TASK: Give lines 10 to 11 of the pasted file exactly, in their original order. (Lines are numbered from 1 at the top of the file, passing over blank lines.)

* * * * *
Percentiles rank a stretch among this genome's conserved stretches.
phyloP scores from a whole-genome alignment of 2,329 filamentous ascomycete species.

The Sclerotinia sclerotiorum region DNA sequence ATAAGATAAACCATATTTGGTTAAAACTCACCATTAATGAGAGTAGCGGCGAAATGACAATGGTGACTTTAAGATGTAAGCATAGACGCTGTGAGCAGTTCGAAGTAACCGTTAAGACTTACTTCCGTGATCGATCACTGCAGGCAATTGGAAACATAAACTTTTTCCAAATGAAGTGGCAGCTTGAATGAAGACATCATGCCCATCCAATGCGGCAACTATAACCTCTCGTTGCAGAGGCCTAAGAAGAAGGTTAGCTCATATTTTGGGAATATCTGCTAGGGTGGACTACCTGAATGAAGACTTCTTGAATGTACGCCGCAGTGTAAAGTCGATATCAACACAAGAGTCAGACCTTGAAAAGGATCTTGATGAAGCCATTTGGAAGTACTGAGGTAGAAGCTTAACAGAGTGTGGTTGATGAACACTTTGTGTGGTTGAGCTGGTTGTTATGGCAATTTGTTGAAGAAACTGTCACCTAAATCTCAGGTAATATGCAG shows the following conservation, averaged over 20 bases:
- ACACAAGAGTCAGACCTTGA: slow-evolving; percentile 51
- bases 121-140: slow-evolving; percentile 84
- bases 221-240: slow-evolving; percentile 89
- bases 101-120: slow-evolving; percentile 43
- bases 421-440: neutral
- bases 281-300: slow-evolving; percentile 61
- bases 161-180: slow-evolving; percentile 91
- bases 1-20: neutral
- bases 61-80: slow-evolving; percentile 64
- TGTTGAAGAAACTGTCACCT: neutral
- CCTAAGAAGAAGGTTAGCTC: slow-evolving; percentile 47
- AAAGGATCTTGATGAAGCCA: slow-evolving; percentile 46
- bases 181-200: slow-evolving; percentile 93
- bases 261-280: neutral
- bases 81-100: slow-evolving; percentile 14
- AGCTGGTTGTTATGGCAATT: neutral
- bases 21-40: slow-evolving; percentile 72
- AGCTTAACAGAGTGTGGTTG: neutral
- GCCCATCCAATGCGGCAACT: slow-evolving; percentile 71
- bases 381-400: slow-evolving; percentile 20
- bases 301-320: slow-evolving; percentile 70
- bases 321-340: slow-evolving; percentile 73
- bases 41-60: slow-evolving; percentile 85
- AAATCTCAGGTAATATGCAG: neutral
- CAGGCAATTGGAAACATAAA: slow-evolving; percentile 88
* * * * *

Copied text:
- bases 161-180: slow-evolving; percentile 91
- bases 1-20: neutral